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Thai’s government threatened to censor news agency as protests continue

Thai authorities threatened a media censorship to stop protests in Thailand, which have continued daily since the government declared state of emergency last week.

On October 16, a government order was passed that allowed authorities to censor online news agencies that distribute contents that are considered to be a “national security threat” or that “could cause panic”. At a briefing on Monday October 19, police confirmed that the order had not been enforced yet, and content removal would be on a case-by-case basis. Thai authorities also asked internet and phone service providers to block access to messaging application Telegram, used by the protesters in recent days to communicate.

Many news agencies have expressed discontent with the government regarding the order. Prachatai, which is continuing to post updates on Twitter, said it was “honored” to report accurate information on human rights and political developments in Thailand, and said “we’ll try our best in continuing to do so.” The Thai Enquirer called for the order to be cancelled, saying the government should “read the content of new and digital media to understand the grievances and viewpoints of the people it claims to represent.”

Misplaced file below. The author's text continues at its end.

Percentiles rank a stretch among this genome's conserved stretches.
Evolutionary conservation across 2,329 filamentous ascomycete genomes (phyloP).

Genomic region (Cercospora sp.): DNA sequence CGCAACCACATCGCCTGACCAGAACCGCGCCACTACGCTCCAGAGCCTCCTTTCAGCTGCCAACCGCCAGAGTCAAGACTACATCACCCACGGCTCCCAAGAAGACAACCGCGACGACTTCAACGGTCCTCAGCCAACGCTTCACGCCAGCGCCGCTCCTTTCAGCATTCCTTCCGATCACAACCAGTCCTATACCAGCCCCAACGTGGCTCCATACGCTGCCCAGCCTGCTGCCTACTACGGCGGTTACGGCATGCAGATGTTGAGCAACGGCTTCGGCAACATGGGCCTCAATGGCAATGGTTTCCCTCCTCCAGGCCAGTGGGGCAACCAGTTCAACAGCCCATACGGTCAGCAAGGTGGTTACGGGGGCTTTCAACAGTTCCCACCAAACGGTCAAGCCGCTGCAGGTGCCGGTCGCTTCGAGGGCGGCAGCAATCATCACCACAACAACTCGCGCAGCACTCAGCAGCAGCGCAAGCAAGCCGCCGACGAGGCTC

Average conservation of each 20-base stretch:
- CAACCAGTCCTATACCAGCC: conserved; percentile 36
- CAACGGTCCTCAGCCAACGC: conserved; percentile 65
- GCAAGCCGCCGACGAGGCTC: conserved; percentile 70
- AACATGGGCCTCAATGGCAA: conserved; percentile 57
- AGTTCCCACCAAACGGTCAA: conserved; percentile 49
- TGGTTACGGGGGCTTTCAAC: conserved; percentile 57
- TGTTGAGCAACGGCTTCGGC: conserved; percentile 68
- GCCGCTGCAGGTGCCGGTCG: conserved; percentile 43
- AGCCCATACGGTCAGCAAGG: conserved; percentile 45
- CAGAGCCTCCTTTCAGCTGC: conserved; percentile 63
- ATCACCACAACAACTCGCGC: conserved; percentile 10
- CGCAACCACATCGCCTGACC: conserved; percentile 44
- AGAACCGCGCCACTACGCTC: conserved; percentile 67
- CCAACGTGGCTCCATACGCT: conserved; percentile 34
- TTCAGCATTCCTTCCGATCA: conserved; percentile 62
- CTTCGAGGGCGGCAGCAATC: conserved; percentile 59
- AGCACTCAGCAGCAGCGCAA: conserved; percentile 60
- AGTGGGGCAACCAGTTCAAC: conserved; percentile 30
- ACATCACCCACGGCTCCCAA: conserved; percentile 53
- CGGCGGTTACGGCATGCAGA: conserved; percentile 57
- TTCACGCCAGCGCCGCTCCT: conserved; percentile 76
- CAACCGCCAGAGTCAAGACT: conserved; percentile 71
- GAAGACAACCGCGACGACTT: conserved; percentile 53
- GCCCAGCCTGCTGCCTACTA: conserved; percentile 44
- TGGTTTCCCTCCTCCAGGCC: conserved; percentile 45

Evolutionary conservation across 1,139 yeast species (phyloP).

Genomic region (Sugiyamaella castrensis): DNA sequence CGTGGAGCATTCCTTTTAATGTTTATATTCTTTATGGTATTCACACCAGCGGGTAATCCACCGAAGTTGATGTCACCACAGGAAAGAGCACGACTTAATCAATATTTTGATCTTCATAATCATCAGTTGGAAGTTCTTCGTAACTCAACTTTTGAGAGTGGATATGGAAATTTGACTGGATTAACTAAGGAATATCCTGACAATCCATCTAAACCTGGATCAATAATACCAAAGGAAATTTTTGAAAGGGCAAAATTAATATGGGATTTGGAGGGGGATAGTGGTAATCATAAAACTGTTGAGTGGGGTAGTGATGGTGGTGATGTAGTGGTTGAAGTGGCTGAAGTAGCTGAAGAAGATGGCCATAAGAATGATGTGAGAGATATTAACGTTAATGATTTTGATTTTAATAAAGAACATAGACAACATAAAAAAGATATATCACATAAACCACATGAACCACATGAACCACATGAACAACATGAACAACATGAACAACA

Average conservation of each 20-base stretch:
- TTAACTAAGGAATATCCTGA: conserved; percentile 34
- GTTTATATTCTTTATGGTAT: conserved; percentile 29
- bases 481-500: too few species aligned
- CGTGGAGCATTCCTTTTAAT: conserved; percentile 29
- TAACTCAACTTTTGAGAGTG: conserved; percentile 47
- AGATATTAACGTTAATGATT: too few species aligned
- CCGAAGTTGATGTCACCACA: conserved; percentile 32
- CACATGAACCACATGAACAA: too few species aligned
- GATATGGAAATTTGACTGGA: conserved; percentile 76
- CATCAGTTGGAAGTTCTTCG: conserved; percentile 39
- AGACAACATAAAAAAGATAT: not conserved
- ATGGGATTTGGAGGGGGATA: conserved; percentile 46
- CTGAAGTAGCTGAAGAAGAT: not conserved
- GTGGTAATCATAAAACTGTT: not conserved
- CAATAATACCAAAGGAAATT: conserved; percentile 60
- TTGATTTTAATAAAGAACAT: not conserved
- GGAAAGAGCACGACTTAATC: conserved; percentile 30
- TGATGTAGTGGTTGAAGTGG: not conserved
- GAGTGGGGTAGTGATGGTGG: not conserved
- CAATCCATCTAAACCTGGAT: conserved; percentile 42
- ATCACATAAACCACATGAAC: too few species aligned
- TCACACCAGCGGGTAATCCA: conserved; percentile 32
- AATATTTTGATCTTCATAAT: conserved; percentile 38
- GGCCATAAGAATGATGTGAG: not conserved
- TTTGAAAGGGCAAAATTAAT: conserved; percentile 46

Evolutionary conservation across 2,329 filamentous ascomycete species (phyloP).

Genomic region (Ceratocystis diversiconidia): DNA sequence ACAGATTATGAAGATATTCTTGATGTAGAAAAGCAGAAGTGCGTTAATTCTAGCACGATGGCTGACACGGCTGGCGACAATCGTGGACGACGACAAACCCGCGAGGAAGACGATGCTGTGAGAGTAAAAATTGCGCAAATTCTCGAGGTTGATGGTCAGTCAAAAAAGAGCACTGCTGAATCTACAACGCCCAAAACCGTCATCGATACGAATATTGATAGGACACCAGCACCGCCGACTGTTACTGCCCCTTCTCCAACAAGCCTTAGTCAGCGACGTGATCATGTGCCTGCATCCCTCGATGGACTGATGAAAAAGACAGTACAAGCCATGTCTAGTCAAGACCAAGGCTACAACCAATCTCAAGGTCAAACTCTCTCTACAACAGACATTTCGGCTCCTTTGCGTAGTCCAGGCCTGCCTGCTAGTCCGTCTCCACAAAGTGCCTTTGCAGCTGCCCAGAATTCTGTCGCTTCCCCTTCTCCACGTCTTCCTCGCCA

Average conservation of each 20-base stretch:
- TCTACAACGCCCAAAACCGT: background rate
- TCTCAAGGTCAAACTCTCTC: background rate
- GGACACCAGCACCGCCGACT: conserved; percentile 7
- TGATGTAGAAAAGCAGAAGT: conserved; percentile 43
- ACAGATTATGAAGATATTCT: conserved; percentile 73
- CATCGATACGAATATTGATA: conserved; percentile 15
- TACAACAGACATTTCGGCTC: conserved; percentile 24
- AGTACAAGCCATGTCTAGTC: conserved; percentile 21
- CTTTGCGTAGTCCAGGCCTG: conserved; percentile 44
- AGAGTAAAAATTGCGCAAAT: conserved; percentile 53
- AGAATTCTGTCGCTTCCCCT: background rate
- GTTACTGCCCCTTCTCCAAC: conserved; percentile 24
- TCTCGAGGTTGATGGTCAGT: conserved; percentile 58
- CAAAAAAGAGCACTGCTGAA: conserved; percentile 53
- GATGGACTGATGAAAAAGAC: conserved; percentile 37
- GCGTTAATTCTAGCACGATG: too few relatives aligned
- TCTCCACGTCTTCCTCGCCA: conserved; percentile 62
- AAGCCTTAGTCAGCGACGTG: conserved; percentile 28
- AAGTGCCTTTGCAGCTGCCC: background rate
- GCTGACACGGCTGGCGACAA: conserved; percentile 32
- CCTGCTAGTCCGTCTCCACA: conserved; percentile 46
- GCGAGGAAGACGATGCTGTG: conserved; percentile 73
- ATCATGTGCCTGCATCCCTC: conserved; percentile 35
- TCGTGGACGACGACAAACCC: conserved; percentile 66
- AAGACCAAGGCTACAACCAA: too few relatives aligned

Despite this move by the government, thousands of protesters rallied in Bangkok for the sixth straight day on Monday, sending no regards to the ban on gatherings and threats of police force. So far, all the action made by the government, including the arrests of more than 50 protest leaders, have failed to stop the protests from growing in number and scale.

The current student-led protest started in February but was halted due to the Covid-19 pandemic. It resumed in July with a large demonstration organized under the Free Youth umbrella at the Democracy Monument in Bangkok. Initially, the protesters called for the dissolution of parliament, ending intimidation of the people, and the drafting of a new constitution, but the demands have changed over time, now including the reform of the Thai monarchy and the resignation of Prime Minister Prayuth Chan-ocha.

Key terms:

  1. Media censorship

  2. Government order

  3. Thai authorities

  4. Ban on gatherings

  5. Student-led protest

  6. Reform

Key questions:

  1. Why did Thai government choose to censor the media?

  2. Is government censorship justified?

  3. What should Thai government do to stop the protest?

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